curated by Conservation Lab
The Material Photographies Reading Group meets regularly online to explore critical thinking/making around the photograph in its multiple forms and dynamic manifestations—to welcome new ways of thinking and celebrate the increasingly complex photosphere we inhabit. All are warmly invited to attend!
Please find all the details below. As always, do get in touch for the Meeting link and the texts, and/or, with any questions/reflections/ideas: — do feel free to bring anyone you think would like to join.
You can reach us at email@example.com
Next meeting: Wednesday June 28 2023, 12.30 pm – 1.30 pm (GMT).
We will explore themes of materiality, material and medium specificity through the work of Tacita Dean, and the theory of Tim Ingold, Rosalind Krauss and Michael Taussig (texts attached and links below).
For those in Paris, please feel free to immerse in Tacita Dean’s exhibition at the Bourse de Commerce.
We also recommend two films on Dean’s FILM at Tate in 2011.
1. FILM – a Tate short, (11min)
2. Rosalind Krauss’s lecture on the exhibition:
3. Many thanks Alice for suggesting anthropologist Tim Ingold’s “Materials Against Materiality”.
4. Anthropologist Michael Taussig’s “The Stories Thing Tell And Why They Tell Them”.
Tacita Dean (born 1965) is a British visual artist, is renowned for her unorthodox artwork employing mediums like film, photography, and sound. Her work, often exploring themes of history and memory, has an enigmatic, contemplative quality. Notably, she has passionately advocated for analogue technologies in the digital age. Some of Dean’s significant works include “Fernsehturm” (2001): A 44-minute-long film shot in the revolving restaurant of the East Berlin TV tower, “Kodak” (2006): A film and sound installation exploring the decline of analogue film, and “JG” (2013): An audiovisual work exploring the links between JG Ballard’s short story ‘The Voices of Time’ and Robert Smithson’s earthwork ‘Spiral Jetty’. These works represent Dean’s wide-ranging interests and her commitment to the exploration and preservation of analogue mediums.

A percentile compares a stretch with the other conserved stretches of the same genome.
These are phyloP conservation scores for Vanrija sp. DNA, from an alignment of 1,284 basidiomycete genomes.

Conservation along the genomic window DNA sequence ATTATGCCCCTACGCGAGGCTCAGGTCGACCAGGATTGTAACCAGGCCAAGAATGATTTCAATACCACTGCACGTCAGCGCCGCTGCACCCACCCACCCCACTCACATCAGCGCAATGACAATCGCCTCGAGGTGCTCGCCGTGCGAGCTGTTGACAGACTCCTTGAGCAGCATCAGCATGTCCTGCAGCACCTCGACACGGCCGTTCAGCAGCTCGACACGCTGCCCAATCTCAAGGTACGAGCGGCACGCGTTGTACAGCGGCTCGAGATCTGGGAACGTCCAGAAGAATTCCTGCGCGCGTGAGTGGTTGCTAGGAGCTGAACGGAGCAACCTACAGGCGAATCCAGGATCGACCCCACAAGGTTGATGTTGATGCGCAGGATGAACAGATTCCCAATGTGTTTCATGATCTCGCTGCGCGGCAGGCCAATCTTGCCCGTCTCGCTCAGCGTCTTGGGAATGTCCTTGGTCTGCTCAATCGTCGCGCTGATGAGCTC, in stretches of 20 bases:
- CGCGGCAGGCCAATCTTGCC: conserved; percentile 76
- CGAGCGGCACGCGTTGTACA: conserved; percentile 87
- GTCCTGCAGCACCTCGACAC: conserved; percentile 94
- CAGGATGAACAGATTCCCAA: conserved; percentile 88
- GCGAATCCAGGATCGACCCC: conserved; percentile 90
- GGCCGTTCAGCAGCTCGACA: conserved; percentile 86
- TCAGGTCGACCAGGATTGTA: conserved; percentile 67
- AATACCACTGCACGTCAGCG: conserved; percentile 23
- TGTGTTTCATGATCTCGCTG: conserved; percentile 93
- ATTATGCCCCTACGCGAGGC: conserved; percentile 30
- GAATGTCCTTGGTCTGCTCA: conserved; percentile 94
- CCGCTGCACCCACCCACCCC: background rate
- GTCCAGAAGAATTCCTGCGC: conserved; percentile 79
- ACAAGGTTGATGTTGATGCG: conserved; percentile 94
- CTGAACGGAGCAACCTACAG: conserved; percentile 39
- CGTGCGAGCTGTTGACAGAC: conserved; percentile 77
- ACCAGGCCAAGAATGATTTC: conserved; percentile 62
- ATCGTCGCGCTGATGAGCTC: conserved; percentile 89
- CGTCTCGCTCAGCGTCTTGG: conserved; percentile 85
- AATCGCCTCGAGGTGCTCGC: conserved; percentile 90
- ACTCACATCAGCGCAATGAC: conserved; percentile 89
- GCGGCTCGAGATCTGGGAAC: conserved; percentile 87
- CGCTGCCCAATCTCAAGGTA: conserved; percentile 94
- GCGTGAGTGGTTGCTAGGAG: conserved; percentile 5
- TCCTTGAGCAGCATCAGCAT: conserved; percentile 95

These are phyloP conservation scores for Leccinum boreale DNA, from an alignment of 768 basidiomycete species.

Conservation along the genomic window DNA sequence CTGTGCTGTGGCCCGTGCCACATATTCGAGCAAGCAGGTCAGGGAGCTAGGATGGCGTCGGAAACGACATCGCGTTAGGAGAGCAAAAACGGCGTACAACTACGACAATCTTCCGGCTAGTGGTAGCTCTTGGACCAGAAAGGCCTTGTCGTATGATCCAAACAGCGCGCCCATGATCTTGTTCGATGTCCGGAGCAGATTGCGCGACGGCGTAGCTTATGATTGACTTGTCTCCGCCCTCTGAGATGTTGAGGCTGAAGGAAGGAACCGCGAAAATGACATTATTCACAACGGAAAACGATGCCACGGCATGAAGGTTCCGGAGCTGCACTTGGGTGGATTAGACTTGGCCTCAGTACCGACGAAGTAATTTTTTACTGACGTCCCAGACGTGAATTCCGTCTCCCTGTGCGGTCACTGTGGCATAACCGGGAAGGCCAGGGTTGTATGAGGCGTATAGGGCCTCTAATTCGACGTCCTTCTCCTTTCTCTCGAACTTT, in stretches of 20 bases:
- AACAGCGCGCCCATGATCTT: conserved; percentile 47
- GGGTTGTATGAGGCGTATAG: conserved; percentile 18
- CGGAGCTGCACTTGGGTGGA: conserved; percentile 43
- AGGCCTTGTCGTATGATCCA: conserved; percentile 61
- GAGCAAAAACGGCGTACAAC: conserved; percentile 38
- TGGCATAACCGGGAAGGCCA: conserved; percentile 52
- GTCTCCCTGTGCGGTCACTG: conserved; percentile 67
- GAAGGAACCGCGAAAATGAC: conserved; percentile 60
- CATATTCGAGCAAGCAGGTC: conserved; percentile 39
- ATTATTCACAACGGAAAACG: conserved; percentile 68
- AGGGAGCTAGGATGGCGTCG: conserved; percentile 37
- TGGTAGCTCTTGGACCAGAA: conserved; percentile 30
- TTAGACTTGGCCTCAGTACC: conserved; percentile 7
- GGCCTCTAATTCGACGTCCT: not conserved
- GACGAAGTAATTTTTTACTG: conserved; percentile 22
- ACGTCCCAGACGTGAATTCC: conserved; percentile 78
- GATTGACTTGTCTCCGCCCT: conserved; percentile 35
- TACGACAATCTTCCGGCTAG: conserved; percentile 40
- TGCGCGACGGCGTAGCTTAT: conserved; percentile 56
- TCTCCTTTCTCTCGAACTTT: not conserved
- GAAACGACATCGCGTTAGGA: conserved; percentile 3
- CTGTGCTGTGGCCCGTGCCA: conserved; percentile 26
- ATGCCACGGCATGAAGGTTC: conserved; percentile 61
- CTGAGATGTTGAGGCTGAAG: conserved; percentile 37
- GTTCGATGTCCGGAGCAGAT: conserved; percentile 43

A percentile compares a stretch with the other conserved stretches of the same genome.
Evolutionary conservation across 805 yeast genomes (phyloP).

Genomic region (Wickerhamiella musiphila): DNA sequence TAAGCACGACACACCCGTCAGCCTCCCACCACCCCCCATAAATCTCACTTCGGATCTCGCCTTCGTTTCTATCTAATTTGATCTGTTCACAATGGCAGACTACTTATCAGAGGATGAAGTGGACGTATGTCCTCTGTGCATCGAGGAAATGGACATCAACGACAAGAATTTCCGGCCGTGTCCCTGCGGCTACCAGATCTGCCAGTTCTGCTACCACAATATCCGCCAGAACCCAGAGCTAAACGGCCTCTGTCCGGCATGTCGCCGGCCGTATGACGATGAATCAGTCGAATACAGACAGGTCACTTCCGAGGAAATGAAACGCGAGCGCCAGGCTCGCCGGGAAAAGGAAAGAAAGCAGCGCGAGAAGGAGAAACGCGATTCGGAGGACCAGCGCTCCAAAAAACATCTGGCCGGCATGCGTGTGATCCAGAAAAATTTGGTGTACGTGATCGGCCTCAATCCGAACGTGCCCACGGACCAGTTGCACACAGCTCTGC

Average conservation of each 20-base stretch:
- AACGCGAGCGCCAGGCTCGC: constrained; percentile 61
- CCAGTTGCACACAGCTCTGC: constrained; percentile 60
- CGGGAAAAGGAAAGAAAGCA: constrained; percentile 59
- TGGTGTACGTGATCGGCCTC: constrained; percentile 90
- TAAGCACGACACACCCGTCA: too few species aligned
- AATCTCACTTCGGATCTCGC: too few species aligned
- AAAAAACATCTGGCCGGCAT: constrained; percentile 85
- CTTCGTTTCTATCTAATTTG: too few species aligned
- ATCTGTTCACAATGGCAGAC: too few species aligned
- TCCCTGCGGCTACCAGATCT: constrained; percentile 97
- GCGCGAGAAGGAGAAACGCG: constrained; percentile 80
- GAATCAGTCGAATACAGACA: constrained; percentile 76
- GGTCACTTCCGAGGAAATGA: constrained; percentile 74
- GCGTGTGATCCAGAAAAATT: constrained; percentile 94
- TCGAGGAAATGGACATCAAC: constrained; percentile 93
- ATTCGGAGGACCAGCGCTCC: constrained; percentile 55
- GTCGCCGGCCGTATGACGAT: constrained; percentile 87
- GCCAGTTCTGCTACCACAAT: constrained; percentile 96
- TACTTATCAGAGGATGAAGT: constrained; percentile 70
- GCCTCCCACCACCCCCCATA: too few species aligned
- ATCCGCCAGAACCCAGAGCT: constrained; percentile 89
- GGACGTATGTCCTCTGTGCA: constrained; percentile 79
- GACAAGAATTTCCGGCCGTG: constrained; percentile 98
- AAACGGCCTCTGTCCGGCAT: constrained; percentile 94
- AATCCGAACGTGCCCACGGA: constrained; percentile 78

Rosalind Krauss (born November 30, 1941) is an American art critic, professor, and theorist, considered one of the most influential voices in 20th century art criticism. She co-founded the journal “October”, which shaped postmodern art theory. Krauss’s seminal works include “The Originality of the Avant-Garde and Other Modernist Myths”, a critique of traditional assumptions about art’s originality, and “Passages in Modern Sculpture”, examining changes in the medium of sculpture. She’s noted for her exploration of the grid form in modern art and a semiotic approach in analyzing visual arts, as demonstrated in “The Optical Unconscious” and “Formless: A User’s Guide”.
Timothy Ingold (born 1 November 1948) is a British anthropologist, and Chair of Social Anthropology at the University of Aberdeen, UK. His interests are wide-ranging and his scholarly approach is individualistic. They include environmental perception, language, technology and skilled practice, art and architecture, creativity, theories of evolution in anthropology, human-animal relations and ecological approaches in anthropology. Some key works by Ingold include “The Perception of the Environment,” “Lines: A Brief History,” “Being Alive,” “The Life of Lines,” and “Making: Anthropology, Archaeology, Art and Architecture.”
Michael Taussig (born 3 April 1940) is a professor of anthropology at Columbia University. In addition to his PhD. in anthropology, he holds a medical degree from the University of Sydney, and has published on medical anthropology. He is the author of books including The Devil and Commodity Fetishism in South America (Chapel Hill, 1980); Shamanism, Colonialism, and the Wild Man (Chicago, 1987); The Nervous System (New York, 1992); Defacement: Public Secrecy and the Labor of the Negative (Stanford, 1999); and What Color is the Sacred? (Chicago, 2009). He is influenced by both the Frankfurt School and French post-structuralism, writing acclaimed commentaries on the idea of commodity fetishism in the work of Karl Marx and Walter Benjamin.
We hope you enjoy the readings/watching and look forward to seeing you in June.